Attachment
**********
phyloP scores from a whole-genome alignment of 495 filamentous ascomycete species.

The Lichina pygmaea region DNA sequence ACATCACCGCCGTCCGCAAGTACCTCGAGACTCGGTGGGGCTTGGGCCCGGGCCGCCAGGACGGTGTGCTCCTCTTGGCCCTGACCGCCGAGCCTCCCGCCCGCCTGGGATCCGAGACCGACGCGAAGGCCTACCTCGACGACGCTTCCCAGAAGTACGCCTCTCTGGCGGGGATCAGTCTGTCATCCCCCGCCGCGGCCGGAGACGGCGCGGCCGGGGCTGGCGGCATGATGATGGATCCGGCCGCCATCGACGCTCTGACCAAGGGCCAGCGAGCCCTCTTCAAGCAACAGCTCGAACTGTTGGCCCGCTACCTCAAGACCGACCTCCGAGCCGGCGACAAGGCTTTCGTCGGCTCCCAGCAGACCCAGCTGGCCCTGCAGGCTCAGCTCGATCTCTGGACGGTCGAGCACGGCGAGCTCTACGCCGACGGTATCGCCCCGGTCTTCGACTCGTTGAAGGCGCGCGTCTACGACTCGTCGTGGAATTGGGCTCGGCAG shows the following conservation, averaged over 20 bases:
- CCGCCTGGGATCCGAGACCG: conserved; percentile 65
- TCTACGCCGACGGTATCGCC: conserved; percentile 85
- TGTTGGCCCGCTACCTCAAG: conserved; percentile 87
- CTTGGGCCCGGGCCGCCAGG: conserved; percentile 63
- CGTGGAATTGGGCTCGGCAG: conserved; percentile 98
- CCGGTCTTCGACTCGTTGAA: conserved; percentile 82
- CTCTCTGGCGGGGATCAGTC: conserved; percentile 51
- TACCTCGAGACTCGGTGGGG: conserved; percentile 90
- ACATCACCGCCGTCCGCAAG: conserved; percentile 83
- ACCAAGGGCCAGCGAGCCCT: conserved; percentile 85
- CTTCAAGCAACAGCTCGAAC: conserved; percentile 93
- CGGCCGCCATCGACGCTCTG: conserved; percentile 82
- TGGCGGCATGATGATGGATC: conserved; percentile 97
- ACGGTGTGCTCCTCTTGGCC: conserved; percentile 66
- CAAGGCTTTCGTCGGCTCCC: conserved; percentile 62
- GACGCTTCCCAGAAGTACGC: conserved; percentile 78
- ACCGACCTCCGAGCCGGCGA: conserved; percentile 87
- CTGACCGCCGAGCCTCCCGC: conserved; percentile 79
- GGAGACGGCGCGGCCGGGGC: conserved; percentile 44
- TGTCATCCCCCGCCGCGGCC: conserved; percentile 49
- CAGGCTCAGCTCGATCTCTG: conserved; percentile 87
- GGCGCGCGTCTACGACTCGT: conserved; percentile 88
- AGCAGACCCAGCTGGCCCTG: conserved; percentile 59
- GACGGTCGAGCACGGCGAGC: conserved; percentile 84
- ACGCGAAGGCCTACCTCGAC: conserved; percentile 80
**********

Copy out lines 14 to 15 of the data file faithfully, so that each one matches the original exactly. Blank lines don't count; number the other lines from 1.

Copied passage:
- CGGCCGCCATCGACGCTCTG: conserved; percentile 82
- TGGCGGCATGATGATGGATC: conserved; percentile 97